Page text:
Ministry for women

By Nancy Dubord
Freelance Writer

“What I do is important to me,” affirmed Ruth Cannon, the Coordinator of Lay Ministry and a member of the Lay Leadership Committee. “Ministry in terms of getting other people involved in ministry.”
Given her passion and growing rapport with the members of the United Methodist Church of Auburn, no doubt others would echo her sentiment.
In conjunction with a homily series by her pastor, Cannon helps individuals identify their spiritual types and guides them to opportunities generated by the needs of over 20 organizations and agencies.
Cannon’s position evolved from her own experience to “learn who I was and my gifts and talents and how I can use them in the Church.” Now she teaches classes and meets one on one to help others use their gifts to benefit both her church and the local community.
Gladys Chapman, a former religious education instructor, facilitates another aspect of ministry for the women at United Methodist.
“It was called ‘The Bible Study Group,’ but now it’s ‘The Faith Journey Group,'” explained Chapman as she divulged how this group that formed 25 years ago (she’s belonged for 15 years) to study Scripture evolved into a community of women sharing their joys and burdens to offer “wonderful support” for each other.
“We cry together. We laugh together. We’re all connected through God. At least as much time is spent sharing and talking as there is study. We don’t go on ‘til everyone’s said what they need to,” said Chapman.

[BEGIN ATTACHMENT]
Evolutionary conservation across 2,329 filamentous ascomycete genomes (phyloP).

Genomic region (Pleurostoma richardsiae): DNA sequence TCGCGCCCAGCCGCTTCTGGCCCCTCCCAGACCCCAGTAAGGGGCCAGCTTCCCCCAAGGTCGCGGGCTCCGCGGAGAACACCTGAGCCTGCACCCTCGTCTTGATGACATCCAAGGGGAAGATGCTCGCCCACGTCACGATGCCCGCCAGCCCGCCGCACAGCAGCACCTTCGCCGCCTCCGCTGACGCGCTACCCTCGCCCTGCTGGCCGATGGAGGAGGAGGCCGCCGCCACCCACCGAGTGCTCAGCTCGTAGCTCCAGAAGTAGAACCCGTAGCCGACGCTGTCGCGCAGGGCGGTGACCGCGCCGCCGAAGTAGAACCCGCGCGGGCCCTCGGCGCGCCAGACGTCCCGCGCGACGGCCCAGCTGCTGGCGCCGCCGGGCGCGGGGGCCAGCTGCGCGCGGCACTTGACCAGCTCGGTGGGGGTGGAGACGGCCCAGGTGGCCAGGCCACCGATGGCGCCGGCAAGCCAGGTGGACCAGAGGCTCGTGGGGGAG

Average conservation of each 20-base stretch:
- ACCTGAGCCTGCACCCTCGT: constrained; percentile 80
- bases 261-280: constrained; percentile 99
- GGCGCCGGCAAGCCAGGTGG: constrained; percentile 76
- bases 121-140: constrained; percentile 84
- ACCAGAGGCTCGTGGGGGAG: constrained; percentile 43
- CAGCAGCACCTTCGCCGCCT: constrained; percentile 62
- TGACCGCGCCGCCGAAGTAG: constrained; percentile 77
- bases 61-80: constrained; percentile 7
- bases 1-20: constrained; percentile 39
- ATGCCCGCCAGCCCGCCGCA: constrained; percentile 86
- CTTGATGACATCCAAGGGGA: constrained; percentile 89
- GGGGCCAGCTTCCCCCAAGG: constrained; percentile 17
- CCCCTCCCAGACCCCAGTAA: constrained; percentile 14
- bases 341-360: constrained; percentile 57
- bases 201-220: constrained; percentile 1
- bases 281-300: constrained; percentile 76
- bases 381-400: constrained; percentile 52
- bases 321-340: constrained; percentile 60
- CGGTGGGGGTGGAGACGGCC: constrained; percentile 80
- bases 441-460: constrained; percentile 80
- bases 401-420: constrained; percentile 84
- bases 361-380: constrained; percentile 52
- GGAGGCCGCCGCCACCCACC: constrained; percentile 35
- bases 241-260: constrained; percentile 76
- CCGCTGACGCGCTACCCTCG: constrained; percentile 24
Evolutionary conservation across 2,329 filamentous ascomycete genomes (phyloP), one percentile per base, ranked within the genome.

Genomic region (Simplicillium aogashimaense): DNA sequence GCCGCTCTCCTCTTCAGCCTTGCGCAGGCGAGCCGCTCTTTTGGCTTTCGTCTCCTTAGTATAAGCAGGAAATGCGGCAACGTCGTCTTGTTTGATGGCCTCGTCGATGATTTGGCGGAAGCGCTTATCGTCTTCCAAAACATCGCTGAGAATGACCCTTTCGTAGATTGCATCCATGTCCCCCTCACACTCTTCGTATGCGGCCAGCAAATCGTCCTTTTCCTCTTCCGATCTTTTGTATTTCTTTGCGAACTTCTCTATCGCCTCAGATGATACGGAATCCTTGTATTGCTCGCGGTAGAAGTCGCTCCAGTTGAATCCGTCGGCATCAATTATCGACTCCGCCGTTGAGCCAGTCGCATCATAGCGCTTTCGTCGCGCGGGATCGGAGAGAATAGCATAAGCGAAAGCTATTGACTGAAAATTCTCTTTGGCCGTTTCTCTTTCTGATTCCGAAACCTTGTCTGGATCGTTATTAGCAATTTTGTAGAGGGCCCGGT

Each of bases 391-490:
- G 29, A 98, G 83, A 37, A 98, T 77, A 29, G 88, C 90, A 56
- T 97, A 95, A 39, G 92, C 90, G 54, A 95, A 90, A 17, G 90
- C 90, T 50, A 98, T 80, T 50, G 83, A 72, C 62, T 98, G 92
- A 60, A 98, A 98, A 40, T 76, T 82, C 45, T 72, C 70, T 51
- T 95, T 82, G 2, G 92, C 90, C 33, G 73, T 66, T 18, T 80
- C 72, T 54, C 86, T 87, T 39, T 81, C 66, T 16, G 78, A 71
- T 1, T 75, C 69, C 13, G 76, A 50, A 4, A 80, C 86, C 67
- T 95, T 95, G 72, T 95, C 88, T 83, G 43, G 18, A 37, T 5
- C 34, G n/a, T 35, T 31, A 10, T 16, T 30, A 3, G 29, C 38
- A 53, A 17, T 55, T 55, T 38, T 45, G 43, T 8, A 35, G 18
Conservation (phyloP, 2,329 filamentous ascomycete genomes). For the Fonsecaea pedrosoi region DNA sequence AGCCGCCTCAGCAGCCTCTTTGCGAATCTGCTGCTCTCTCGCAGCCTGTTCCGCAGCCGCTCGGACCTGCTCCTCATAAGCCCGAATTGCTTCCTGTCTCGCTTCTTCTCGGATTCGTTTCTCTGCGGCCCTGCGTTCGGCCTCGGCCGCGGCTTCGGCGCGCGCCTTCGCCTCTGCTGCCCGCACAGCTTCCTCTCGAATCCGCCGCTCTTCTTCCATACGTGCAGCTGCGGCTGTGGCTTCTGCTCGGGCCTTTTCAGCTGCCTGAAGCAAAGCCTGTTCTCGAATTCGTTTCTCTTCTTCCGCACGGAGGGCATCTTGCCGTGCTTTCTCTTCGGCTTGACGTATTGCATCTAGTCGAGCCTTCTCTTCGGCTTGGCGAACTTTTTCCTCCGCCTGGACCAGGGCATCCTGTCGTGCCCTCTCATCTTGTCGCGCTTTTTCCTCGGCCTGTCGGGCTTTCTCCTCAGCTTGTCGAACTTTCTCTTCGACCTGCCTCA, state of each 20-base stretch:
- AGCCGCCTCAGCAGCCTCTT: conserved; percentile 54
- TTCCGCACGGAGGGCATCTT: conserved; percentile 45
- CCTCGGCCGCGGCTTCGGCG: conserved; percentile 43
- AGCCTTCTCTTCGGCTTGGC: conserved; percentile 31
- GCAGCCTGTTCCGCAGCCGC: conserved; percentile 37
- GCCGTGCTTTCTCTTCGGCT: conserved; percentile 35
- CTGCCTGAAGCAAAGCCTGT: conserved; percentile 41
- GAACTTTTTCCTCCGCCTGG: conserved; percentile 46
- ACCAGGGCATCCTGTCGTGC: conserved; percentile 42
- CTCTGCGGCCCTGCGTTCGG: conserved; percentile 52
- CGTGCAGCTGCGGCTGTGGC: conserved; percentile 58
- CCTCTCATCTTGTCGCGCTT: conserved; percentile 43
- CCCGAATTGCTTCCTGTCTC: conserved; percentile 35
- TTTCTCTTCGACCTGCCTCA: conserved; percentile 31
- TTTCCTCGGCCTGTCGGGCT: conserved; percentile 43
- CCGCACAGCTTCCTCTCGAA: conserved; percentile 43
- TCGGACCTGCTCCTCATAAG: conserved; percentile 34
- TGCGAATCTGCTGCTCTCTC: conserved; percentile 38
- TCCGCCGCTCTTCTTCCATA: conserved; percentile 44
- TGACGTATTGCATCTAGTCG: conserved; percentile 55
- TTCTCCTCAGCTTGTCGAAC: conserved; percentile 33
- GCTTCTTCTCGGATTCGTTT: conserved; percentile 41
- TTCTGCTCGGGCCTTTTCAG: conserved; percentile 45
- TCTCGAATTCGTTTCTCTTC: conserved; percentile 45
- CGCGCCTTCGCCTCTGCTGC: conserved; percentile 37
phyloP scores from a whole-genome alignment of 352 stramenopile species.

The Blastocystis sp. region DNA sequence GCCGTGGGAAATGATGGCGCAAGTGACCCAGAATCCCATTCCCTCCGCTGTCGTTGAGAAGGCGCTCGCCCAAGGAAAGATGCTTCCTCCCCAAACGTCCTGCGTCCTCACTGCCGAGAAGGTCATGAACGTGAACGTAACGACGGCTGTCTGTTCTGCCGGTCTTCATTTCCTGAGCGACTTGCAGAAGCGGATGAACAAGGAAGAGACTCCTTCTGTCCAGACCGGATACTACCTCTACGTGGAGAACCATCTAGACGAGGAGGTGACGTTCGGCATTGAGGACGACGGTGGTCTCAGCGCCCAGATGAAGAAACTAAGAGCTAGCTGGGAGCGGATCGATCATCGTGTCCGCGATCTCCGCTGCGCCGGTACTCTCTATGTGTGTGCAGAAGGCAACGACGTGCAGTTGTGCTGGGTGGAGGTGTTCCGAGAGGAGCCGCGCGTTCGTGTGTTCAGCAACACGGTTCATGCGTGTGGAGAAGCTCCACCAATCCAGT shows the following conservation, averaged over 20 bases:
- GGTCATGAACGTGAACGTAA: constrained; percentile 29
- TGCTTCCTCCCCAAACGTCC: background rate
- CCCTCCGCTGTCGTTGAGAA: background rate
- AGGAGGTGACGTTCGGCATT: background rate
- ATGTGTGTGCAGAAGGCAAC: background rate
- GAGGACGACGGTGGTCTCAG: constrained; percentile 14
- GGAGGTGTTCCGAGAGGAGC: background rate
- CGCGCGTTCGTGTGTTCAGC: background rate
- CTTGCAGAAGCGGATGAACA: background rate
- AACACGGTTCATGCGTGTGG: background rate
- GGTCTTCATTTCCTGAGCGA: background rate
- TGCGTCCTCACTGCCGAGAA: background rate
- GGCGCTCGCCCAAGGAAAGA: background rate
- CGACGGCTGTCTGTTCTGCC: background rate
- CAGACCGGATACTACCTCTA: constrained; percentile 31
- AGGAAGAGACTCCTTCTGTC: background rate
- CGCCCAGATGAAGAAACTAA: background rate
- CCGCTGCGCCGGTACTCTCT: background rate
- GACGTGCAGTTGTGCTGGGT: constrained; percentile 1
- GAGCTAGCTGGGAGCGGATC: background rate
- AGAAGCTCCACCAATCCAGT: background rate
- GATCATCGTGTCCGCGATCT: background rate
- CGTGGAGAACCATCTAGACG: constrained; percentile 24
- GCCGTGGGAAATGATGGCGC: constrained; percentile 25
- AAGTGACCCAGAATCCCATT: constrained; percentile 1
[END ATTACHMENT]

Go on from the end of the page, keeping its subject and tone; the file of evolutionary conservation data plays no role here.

At the Women’s Center for Wisdom in Lewiston, Klara Tammany, a former Maryland Episcopalian religious education teacher of many years, also appreciates the benefits women derive from forming intimate relationships with each other as she endeavors to keep the center operational.
“Women come here because they’re lonely, hurting. [We’re] building self esteem, offering support, and building community [so that they’re] not isolated anymore,” said Tammany. Offering a “sacred and safe place that supports and empowers women” is the core of what draws each woman, including the volunteers, there.
Amidst the background laughter and friendly conversation, Tammany and some of the other women demonstrated how their respect and appreciation for each unique individual translated into programs and opportunities for women to gather strength, healing, and knowledge in a nurturing environment.
“When I came here I was shattered,” Judy Smith, a volunteer receptionist at the center, disclosed as she recounted how during her pregnancy for her son, a close friend’s abuse and rejection of her left her very distrustful of others – until she discovered the warmth and acceptance available to her at the center, bringing her the healing that she needed.
Funding is a recurrent issue, so despite the center’s needs and her desire to the contrary, Tammany divides her time between outside employment and time at the center (to help underwrite some of the costs associated with running the center, current plans include the future marketing of products made by the women).
For Smith and every woman afflicted by the hardships of life, Tammany perseveres.

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